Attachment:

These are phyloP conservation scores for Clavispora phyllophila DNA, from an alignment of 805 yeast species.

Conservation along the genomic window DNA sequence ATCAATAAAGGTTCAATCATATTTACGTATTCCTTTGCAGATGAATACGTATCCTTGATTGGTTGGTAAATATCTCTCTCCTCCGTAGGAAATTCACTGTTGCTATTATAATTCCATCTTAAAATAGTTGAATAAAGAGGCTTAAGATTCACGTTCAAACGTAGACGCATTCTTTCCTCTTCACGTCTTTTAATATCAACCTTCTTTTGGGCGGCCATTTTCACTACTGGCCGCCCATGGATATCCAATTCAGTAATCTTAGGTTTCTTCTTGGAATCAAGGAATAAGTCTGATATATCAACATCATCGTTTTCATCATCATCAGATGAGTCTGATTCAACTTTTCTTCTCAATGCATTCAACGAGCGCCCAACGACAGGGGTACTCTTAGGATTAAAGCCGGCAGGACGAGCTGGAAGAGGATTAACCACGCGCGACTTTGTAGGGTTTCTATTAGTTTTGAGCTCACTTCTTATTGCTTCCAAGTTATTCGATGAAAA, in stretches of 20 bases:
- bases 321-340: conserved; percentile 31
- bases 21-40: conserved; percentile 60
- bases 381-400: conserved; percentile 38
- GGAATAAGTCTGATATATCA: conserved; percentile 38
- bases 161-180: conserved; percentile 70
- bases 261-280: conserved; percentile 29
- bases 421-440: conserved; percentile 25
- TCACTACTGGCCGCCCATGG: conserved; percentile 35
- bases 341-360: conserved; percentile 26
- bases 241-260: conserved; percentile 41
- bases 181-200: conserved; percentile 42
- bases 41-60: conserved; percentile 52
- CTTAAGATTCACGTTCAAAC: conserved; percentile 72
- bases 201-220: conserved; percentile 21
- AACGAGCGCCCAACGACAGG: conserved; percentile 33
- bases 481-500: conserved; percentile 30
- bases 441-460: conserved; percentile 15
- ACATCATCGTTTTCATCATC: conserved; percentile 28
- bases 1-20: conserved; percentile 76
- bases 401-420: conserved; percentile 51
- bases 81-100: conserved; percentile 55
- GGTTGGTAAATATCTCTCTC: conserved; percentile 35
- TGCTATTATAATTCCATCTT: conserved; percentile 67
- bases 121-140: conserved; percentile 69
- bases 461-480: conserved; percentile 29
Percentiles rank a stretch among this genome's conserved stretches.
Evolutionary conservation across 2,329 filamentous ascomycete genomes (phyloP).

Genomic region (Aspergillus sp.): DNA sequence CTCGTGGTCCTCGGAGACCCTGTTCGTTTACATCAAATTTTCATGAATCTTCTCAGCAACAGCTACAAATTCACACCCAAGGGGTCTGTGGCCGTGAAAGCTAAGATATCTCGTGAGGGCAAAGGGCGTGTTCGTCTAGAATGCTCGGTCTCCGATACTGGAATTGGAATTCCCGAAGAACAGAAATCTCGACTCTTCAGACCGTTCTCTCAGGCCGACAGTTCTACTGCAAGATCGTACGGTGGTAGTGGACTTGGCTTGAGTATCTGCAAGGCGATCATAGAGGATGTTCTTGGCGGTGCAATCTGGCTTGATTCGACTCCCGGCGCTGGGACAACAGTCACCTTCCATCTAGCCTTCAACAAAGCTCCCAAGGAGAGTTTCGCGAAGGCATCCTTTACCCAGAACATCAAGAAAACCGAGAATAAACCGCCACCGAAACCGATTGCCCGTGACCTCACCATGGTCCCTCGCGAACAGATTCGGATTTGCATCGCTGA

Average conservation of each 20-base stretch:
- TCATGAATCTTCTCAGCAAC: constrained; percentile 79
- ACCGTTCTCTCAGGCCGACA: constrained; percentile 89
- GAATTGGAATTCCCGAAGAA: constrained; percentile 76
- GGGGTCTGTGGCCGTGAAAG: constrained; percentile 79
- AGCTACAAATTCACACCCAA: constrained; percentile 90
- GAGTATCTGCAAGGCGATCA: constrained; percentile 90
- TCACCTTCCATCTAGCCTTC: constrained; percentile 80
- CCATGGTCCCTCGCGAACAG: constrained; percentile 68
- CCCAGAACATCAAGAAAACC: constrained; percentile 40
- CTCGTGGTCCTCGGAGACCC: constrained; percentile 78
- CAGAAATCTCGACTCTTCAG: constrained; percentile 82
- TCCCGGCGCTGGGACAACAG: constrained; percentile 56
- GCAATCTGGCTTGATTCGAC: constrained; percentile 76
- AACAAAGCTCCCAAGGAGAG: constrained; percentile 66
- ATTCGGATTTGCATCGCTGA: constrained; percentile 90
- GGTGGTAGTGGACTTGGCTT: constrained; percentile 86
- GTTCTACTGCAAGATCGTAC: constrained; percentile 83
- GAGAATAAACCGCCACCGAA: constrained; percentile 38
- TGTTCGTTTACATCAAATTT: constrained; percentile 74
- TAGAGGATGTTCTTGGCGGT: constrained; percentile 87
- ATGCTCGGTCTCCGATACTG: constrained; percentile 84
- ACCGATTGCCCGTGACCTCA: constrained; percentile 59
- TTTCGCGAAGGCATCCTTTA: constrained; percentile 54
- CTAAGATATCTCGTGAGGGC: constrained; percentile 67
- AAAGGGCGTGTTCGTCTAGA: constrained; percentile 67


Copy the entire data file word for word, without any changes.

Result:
These are phyloP conservation scores for Clavispora phyllophila DNA, from an alignment of 805 yeast species.

Conservation along the genomic window DNA sequence ATCAATAAAGGTTCAATCATATTTACGTATTCCTTTGCAGATGAATACGTATCCTTGATTGGTTGGTAAATATCTCTCTCCTCCGTAGGAAATTCACTGTTGCTATTATAATTCCATCTTAAAATAGTTGAATAAAGAGGCTTAAGATTCACGTTCAAACGTAGACGCATTCTTTCCTCTTCACGTCTTTTAATATCAACCTTCTTTTGGGCGGCCATTTTCACTACTGGCCGCCCATGGATATCCAATTCAGTAATCTTAGGTTTCTTCTTGGAATCAAGGAATAAGTCTGATATATCAACATCATCGTTTTCATCATCATCAGATGAGTCTGATTCAACTTTTCTTCTCAATGCATTCAACGAGCGCCCAACGACAGGGGTACTCTTAGGATTAAAGCCGGCAGGACGAGCTGGAAGAGGATTAACCACGCGCGACTTTGTAGGGTTTCTATTAGTTTTGAGCTCACTTCTTATTGCTTCCAAGTTATTCGATGAAAA, in stretches of 20 bases:
- bases 321-340: conserved; percentile 31
- bases 21-40: conserved; percentile 60
- bases 381-400: conserved; percentile 38
- GGAATAAGTCTGATATATCA: conserved; percentile 38
- bases 161-180: conserved; percentile 70
- bases 261-280: conserved; percentile 29
- bases 421-440: conserved; percentile 25
- TCACTACTGGCCGCCCATGG: conserved; percentile 35
- bases 341-360: conserved; percentile 26
- bases 241-260: conserved; percentile 41
- bases 181-200: conserved; percentile 42
- bases 41-60: conserved; percentile 52
- CTTAAGATTCACGTTCAAAC: conserved; percentile 72
- bases 201-220: conserved; percentile 21
- AACGAGCGCCCAACGACAGG: conserved; percentile 33
- bases 481-500: conserved; percentile 30
- bases 441-460: conserved; percentile 15
- ACATCATCGTTTTCATCATC: conserved; percentile 28
- bases 1-20: conserved; percentile 76
- bases 401-420: conserved; percentile 51
- bases 81-100: conserved; percentile 55
- GGTTGGTAAATATCTCTCTC: conserved; percentile 35
- TGCTATTATAATTCCATCTT: conserved; percentile 67
- bases 121-140: conserved; percentile 69
- bases 461-480: conserved; percentile 29
Percentiles rank a stretch among this genome's conserved stretches.
Evolutionary conservation across 2,329 filamentous ascomycete genomes (phyloP).

Genomic region (Aspergillus sp.): DNA sequence CTCGTGGTCCTCGGAGACCCTGTTCGTTTACATCAAATTTTCATGAATCTTCTCAGCAACAGCTACAAATTCACACCCAAGGGGTCTGTGGCCGTGAAAGCTAAGATATCTCGTGAGGGCAAAGGGCGTGTTCGTCTAGAATGCTCGGTCTCCGATACTGGAATTGGAATTCCCGAAGAACAGAAATCTCGACTCTTCAGACCGTTCTCTCAGGCCGACAGTTCTACTGCAAGATCGTACGGTGGTAGTGGACTTGGCTTGAGTATCTGCAAGGCGATCATAGAGGATGTTCTTGGCGGTGCAATCTGGCTTGATTCGACTCCCGGCGCTGGGACAACAGTCACCTTCCATCTAGCCTTCAACAAAGCTCCCAAGGAGAGTTTCGCGAAGGCATCCTTTACCCAGAACATCAAGAAAACCGAGAATAAACCGCCACCGAAACCGATTGCCCGTGACCTCACCATGGTCCCTCGCGAACAGATTCGGATTTGCATCGCTGA

Average conservation of each 20-base stretch:
- TCATGAATCTTCTCAGCAAC: constrained; percentile 79
- ACCGTTCTCTCAGGCCGACA: constrained; percentile 89
- GAATTGGAATTCCCGAAGAA: constrained; percentile 76
- GGGGTCTGTGGCCGTGAAAG: constrained; percentile 79
- AGCTACAAATTCACACCCAA: constrained; percentile 90
- GAGTATCTGCAAGGCGATCA: constrained; percentile 90
- TCACCTTCCATCTAGCCTTC: constrained; percentile 80
- CCATGGTCCCTCGCGAACAG: constrained; percentile 68
- CCCAGAACATCAAGAAAACC: constrained; percentile 40
- CTCGTGGTCCTCGGAGACCC: constrained; percentile 78
- CAGAAATCTCGACTCTTCAG: constrained; percentile 82
- TCCCGGCGCTGGGACAACAG: constrained; percentile 56
- GCAATCTGGCTTGATTCGAC: constrained; percentile 76
- AACAAAGCTCCCAAGGAGAG: constrained; percentile 66
- ATTCGGATTTGCATCGCTGA: constrained; percentile 90
- GGTGGTAGTGGACTTGGCTT: constrained; percentile 86
- GTTCTACTGCAAGATCGTAC: constrained; percentile 83
- GAGAATAAACCGCCACCGAA: constrained; percentile 38
- TGTTCGTTTACATCAAATTT: constrained; percentile 74
- TAGAGGATGTTCTTGGCGGT: constrained; percentile 87
- ATGCTCGGTCTCCGATACTG: constrained; percentile 84
- ACCGATTGCCCGTGACCTCA: constrained; percentile 59
- TTTCGCGAAGGCATCCTTTA: constrained; percentile 54
- CTAAGATATCTCGTGAGGGC: constrained; percentile 67
- AAAGGGCGTGTTCGTCTAGA: constrained; percentile 67